Into the Scrapheap? – Episode 9 (X Marks the Spot)

I’m putting together a Chandra deck, and in my card searches I came across the old Red X damage spell, which got me wondering if there were any obsolete versions of this classic. Surprisingly, Wizards has a done decent job of offering new variants over the years that all offer something slightly different. As far as I can judge, only one of this class of spells is really obsolete, i.e. always worse than something else. So, I thought I would just take a brief historical tour of the available XR cards.

Disintegrate Fireball

Right from the start of the game, you had two options for all that extra mana in your red deck. Disintegrate was meant to be final–exile the creature with no possibility of regeneration. Fireball gave you more flexibility in spreading the damage around without the same finality. Both would continue to be staples: Disintegrate appearing through Fifth edition and Fireball being most recently printed in Magic 2012.

Dwarven Catapult

In Fallen Empires, they produced a watered-down version of Fireball: Dwarven Catapult does operate at instant speed, but you can’t target players. In some situations, though, the fact that you don’t need to pay extra for the extra targets does make a difference – takes out a few weenies much more efficiently (although you probably just want a Pyroclasm unless you have a bunch of weenies too). I would say this one borders on obsolete, but there is actually nothing else just like it.

Lava Burst Kaervek's Torch Rock Slide

During Magic’s adolescence, several new versions of the Red X spell were introduced. Lava Burst was a weaker Disintegrate but designed to thwart those pesky White and Blue mages’ tricks of prevention and redirection. Likewise, Kaervek’s Torch tried to help the Red mage get past those annoying Counterspells. Rock Slide offered a better damage array than the Dwarven Catapult, but with some significant drawbacks.

Heat Ray Ghitu Fire Illuminate

Out of Urza’s Saga, we got another staple of the genre: The instant speed creature removal called Heat Ray. No drawbacks, just make X match the creature’s toughness. In Invasion, Ghitu Fire allowed you the option of targeting the player instead, and for 2 extra mana, to do it at instant speed. Apocalypse brought a slower version of Heat Ray, Illuminate, with the option of getting a two for one deal on the creature’s player for 3 extra mana. Keep in mind, however, that that would have only cost you 1 more with the original Fireball; in the right deck, though, you might also get the option of drawing some cards.

Demonfire Banefire

Moving into the modern age of Magic, we find some new takes on old friends: Demonfire exiles the creature and gives you a chance at making the spell uncounterable and the damage unpreventable. Banefire was a little less powerful than its cousin, but the anti-Blue and White option was easier to achieve. Keep in mind that some sets/formats care more than others about whether that dying creature ends up in the graveyard or not.

Red Sun's Zenith Devil's Play

We also got two new options for the genre in the last couple of blocks. Red Sun’s Zenith gives us exiling power and the possibility of re-drawing the card later. And, finally, Devil’s Play, is a straight forward version that gives you two usages from a single card. Both of these seem like high quality additions to the family.

In conclusion, the reality is that a lot of the early Red X spells are probably not worth playing over the more recent offerings, but they are still not quite obsolete, unlike our last entrant:

Blaze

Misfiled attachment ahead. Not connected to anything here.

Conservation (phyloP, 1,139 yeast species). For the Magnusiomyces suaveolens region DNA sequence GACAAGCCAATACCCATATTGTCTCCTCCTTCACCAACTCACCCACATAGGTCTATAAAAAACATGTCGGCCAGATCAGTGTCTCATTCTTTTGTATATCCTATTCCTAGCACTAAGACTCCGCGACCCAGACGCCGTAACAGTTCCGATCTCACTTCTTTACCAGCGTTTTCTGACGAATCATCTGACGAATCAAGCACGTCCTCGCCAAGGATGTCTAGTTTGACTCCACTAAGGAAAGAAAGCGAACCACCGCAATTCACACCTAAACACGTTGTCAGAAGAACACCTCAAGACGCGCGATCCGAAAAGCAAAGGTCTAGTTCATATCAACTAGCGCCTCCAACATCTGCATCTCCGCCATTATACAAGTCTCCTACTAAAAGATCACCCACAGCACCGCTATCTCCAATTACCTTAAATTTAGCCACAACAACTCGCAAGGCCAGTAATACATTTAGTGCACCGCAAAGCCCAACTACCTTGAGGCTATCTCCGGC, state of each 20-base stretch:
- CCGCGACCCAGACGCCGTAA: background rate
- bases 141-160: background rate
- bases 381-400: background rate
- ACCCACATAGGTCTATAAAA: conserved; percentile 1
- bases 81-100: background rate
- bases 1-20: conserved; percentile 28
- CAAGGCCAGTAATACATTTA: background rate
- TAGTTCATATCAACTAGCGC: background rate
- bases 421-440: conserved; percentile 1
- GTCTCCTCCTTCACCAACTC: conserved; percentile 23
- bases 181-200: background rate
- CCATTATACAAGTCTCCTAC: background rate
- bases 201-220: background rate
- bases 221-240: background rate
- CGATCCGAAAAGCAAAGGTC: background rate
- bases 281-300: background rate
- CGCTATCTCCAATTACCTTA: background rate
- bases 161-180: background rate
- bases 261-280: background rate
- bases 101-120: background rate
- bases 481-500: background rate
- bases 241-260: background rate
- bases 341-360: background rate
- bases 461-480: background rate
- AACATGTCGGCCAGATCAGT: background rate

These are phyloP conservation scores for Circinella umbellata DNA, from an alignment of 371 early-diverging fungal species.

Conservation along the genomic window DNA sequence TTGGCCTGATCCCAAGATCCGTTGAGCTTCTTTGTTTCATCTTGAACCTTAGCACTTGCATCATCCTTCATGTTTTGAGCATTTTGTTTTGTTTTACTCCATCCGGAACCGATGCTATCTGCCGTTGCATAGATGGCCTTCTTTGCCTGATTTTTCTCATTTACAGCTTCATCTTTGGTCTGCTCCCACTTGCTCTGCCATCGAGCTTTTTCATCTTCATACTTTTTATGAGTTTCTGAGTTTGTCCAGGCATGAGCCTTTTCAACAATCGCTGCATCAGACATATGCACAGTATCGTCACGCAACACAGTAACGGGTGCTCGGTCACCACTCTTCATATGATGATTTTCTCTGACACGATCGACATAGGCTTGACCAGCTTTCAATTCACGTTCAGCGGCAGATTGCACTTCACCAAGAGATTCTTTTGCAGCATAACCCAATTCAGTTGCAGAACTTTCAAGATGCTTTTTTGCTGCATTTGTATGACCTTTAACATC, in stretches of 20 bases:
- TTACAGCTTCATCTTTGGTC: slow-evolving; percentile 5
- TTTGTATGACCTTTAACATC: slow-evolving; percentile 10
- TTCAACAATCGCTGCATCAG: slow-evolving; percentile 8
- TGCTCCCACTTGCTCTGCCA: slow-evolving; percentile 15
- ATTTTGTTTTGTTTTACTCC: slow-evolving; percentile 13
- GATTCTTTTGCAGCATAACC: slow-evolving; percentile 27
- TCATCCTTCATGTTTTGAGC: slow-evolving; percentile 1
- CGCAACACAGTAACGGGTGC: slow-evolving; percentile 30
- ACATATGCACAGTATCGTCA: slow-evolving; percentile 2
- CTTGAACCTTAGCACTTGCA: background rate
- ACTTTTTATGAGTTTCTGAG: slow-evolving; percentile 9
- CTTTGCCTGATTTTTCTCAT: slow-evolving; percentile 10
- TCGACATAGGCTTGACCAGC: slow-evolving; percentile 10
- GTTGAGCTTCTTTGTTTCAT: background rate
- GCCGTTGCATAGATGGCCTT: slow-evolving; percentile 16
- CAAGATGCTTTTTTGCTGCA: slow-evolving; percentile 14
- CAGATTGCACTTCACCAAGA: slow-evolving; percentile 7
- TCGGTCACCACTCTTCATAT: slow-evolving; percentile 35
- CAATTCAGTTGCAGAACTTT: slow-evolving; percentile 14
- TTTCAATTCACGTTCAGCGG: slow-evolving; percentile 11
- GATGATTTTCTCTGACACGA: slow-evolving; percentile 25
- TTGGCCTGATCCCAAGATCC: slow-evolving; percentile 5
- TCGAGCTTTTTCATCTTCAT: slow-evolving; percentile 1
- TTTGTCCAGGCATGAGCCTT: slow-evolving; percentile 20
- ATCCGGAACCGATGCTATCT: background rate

Disintegrate was replaced by the purposefully simple Portal card Blaze in the core sets starting with Sixth Edition. It is sorcery speed with no bells and whistles, which means that you have plenty of better options available, as we’ve seen above. So, off to the scrapheap with you Blaze!

Booster Pack Math

As a super casual Magic player, meaning that I don’t play in tournaments and I am on a rather tight budget, I have developed some specific guidelines about card acquisition. In theory, since I mostly only play against family members all drawing upon the same card pool, I could just proxy up whatever cards I want; but I recognize and respect the collectible aspect of a collectible card game–the challenge of procuring the cards you really want for your deck, and not always being able to get what you need/want.

ASIDE: Of course, that’s also one of the frustrating things about this game: Watching pros who essentially have no worries about getting any card, and so they just spend all their time working on and talking about decks with the assumption that they’ll get whatever they need when they figure out what it is they need; or worse, playing against people with bigger budgets and essentially dying to cards you couldn’t possibly own. I know that if I had been playing Friday Night Magic, for example, during the era of Jace the Mind Sculptor, and had seen them regularly, I would have packed my deck with some cheap specific hate–sure I’d lose to all sorts of other decks with a handful of dead cards, but at least I could have the satisfaction of shutting down some guy’s $100 card every time I saw it.

My current guidelines, therefore, are that I won’t spend more than $4 on a card, since that is the retail price of the booster pack the  card would have originally come in. If the card is worth more than $1, then I will allow myself to proxy extra copies of the card. Frankly, having a one-of in a deck without tutoring is just plain lame, especially if the card is central to the deck’s game-plan. That’s been my beef with the Intro Decks, Duel Decks, and even some of the Event Decks: “Here’s the Elspeth Duel Deck, all designed to work and synergize with this powerful planeswalker, but, of course, you’ll be lucky to see her every three or four games, since there’s only one copy in the deck.”  So, I try to balance the collectible aspect with the deck-building aspect. Once a card is $1 or less, then I’ll buy the full playset.

One of the implications of this system, though, is that any card over $4 is essentially out of my reach, unless I pull it straight from a $4 booster pack. I’ve ranted here before about the vagaries and frustrations of opening booster packs. Yet, I continue to buy booster packs, like some schmuck who keeps playing the lottery for years and years even though he never wins anything and the odds are always massively against him, just because of the off-chance of opening one of those cool out-of-reach cards (and admittedly there are some really cool cards out of my price range). But, in my favor, I have won the booster pack lottery from time to time–I opened a Huntmaster of the Fells not too long ago!

All this has raised some questions about my buying policies. Given the randomness of boosters, would I really be better off just raising my limits for card purchases and just never buying a booster pack again? Probably, but part of the problem is also my inherent sense that no little piece of cardboard should be worth that much! But where is the threshold of that much? I’m willing to pay $4 now for a card; so what about $5? or $8? and then $8 is not too much less than $10… and so it goes. $1000 for a Black Lotus, or whatever, is just ridiculous, right? But when compared to that, $15 for a Darkslick Shores doesn’t seem so bad anymore. Before I can make any real decision, it seems like I need some data to help me reason through this conundrum. So, let’s run some numbers…